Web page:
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Saudi women’s rights activist sentenced nearly 6 years in prison for terrorism

In this Nov. 30, 2014 image made from video released by Loujain al-Hathloul, al-Hathloul drives towards the United Arab Emirates-Saudi Arabia border before her arrest on Dec. 1 in Saudi Arabia. (Loujain al-Hathloul via AP, File)

(CNN) — Loujain al-Hathloul, one of Saudi Arabia’s most prominent women’s rights activists, has been sentenced to five years and eight months in prison by the kingdom’s special court for terrorism offenses, according to her family.

The sentence includes a two-year and 10-month suspension, in addition to time she has already served, paving the way for Hathloul to be released in two months’ time, according to a statement released by her family on Monday.

Hathloul, 31, was detained in May 2018 in a sweep that targeted prominent opponents of the kingdom’s former law barring women from driving. The crackdown happened just weeks before the ban was lifted, casting doubt on a series of reforms put forward by Crown Prince Mohammed bin Salman, known as MBS.

Hathloul’s trial had been scheduled to begin in criminal court last month, where she faced charges including activism against the kingdom’s restrictive male guardianship laws and contact with foreign journalists and diplomats — an application for a job with the UN was used as evidence against her.

Instead, her case was transferred to the Specialized Criminal Court for terrorism and national security (SCC).

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She was accused of using her relations with foreign governments and rights groups to “pressure the Kingdom to change its laws and systems,” according to a charge sheet her family published earlier in December.

The SCC was described by Amnesty International in November as an “an institution used to silence dissent and notorious for issuing lengthy prison sentences following seriously flawed trials.”

In a statement on Monday, her sister Lina said Hathloul had been charged, tried and convicted using counter-terrorism laws in a rushed trial that “failed to provide evidence beyond Loujain’s well noted activism and failed to properly investigate the torture Loujain endured in prison.”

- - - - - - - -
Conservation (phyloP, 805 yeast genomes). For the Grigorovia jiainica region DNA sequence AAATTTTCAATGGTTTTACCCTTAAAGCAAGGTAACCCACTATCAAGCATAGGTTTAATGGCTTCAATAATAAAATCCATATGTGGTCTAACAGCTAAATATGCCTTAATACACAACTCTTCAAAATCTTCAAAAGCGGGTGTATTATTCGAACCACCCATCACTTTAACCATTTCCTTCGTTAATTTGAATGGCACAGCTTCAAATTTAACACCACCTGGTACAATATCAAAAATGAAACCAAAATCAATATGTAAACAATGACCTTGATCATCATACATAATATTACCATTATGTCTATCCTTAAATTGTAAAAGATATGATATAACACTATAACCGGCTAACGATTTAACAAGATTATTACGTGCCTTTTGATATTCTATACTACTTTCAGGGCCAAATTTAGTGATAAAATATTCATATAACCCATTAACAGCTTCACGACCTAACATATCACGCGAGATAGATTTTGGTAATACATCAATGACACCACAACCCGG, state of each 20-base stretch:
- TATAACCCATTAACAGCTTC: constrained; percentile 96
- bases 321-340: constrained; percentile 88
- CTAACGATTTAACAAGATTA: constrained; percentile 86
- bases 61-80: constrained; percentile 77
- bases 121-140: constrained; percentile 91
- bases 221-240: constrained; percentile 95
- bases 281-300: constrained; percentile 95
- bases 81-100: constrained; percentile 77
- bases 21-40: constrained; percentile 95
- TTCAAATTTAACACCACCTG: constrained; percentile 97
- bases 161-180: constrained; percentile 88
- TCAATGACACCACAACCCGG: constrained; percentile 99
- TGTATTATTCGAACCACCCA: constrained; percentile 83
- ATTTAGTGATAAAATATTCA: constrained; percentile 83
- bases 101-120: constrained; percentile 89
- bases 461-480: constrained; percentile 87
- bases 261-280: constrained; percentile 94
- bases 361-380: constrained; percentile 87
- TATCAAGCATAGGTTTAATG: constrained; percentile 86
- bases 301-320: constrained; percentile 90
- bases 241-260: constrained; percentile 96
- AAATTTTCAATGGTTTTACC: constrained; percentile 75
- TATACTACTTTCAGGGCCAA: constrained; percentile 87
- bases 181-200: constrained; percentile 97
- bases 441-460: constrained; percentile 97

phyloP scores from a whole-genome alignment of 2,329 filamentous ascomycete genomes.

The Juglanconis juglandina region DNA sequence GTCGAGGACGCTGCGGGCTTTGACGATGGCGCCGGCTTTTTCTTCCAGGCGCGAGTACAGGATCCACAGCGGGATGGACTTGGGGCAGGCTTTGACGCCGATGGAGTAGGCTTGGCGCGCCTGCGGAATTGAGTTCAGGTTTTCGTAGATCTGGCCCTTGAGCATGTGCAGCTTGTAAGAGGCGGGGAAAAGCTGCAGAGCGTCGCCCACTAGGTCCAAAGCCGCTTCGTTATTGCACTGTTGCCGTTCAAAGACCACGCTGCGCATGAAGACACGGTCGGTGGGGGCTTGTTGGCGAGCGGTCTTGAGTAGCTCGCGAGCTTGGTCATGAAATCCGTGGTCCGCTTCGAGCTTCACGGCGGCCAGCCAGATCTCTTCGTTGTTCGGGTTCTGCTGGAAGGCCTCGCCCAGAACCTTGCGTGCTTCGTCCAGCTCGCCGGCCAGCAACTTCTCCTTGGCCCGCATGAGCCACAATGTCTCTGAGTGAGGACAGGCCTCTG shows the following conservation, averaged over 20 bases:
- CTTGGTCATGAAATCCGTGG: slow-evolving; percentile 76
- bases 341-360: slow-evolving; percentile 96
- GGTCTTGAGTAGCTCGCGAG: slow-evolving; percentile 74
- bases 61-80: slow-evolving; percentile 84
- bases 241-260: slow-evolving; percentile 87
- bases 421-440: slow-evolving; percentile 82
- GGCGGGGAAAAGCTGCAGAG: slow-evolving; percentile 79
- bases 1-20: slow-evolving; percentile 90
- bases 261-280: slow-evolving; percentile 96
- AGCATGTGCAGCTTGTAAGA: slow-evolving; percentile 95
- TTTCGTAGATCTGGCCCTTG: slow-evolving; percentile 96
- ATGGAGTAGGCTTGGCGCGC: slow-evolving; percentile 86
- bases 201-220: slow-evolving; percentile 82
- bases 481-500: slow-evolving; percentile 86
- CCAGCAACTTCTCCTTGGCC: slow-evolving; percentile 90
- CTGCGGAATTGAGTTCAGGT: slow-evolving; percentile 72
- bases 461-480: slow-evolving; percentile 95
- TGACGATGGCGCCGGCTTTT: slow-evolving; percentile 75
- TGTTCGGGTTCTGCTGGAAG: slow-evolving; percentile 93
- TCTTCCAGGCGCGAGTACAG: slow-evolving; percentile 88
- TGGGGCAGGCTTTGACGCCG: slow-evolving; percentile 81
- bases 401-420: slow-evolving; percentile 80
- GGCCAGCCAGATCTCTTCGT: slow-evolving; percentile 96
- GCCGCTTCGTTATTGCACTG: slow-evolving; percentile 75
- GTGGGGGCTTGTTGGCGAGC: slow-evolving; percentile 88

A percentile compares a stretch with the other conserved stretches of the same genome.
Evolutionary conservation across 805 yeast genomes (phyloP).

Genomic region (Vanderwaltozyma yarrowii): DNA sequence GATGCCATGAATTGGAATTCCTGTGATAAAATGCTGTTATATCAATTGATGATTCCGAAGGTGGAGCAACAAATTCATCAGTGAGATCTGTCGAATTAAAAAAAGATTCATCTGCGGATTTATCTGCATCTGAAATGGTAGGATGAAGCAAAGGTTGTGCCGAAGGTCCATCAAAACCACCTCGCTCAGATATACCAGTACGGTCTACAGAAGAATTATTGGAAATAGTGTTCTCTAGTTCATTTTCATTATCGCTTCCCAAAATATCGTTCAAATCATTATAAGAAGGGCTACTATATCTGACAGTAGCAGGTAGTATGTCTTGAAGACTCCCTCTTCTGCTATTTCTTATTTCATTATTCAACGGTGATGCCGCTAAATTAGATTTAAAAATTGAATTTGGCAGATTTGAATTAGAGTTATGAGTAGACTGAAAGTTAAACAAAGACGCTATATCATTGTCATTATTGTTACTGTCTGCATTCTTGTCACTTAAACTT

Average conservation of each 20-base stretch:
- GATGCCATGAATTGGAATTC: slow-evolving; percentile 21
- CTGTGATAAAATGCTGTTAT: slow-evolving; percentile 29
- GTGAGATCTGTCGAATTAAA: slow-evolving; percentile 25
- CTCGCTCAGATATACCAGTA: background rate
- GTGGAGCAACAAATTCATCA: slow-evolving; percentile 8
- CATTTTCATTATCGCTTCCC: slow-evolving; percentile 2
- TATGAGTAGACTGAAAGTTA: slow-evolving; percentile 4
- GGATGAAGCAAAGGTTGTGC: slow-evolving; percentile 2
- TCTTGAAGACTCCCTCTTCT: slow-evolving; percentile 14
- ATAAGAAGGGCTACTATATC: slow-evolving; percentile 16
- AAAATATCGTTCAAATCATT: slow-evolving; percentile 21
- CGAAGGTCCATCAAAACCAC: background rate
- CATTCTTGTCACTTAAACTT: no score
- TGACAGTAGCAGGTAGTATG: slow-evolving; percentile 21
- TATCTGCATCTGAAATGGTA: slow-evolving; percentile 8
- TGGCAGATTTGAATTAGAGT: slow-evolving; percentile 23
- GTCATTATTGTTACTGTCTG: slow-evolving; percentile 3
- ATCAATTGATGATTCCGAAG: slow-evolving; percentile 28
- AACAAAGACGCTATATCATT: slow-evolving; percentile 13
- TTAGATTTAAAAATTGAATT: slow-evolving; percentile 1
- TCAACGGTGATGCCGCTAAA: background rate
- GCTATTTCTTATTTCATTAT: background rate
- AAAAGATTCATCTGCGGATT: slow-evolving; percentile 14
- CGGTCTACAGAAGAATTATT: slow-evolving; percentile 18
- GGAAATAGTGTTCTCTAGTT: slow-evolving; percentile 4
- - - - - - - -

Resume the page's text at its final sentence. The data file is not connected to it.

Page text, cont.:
Hathloul has told her family that she was sexually assaulted and tortured while in detention, including waterboarding, flogging and electrocution, according to multiple statements released by her family and supporters.

The Saudi government has previously denied allegations of torture, saying it does not “condone, promote, or allow the use of torture.”

The SCC judge also denied the torture allegations in his final report, according to the Hathloul family statement.

CNN has reached out to the Saudi government for comment on the case.

Hathloul has twice gone on hunger strike — in protest at her prison conditions, and because she was denied communication with her relatives — according to her family.

A 2019 American Bar Association Center for Human Rights report said the SCC was created in 2008 to prosecute terrorism detainees, but that the its “caseload was quickly expanded from alleged violent extremists to include political dissidents, religious minorities and human rights activists” and concluded that the “SCC routinely convicts individuals of terrorism charges without any meaningful evidence.”

Activist Hathloul will remain on probation for three years following her release, during which time she could be arrested for any perceived illegal activity, according to the family’s statement. She will also be banned from traveling for five years, it said.

Hathloul has 30 days to appeal the court’s verdict.

‘Activism is not a crime’

Three other women’s rights activists who were arrested alongside Hathloul — Nassima al-Sada, Nouf Abdulaziz and Maya’a al-Zahrani — remain in detention, according to human rights group Amnesty International.

The case of another prominent activist, Samar Badawi, has now been referred to the special court. Badawi campaigned against the driving ban and against the imprisonment of her former husband, rights lawyer Waleed Abu al-Khair, as well as her brother, blogger Raif Badawi.

Last month, seven European human rights ambassadors criticized Saudi Arabia over the continued detention of these activists and called on the UN High Commissioner for Human Rights, Special Rapporteurs and Treaty Bodies in “reiterating our call for the release of all political detainees, including the women’s rights activists.”

“Peaceful activism, and advocating for women’s rights is not a crime. Human rights defenders can be a strong partner for governments in addressing concerns within society,” the ambassadors said.

On Monday, Hathloul’s sister Lina underlined that message, saying her sister is “not a terrorist, she is an activist.”

“To be sentenced for her activism for the very reforms that MBS and the Saudi Kingdom so proudly tout is the ultimate hypocrisy. My sister is the bravest person I know, and while we are devastated that she will have to spend even one more day in prison, our fight is far from over,” she said in a statement.

“We will not rest until Loujain is free.”

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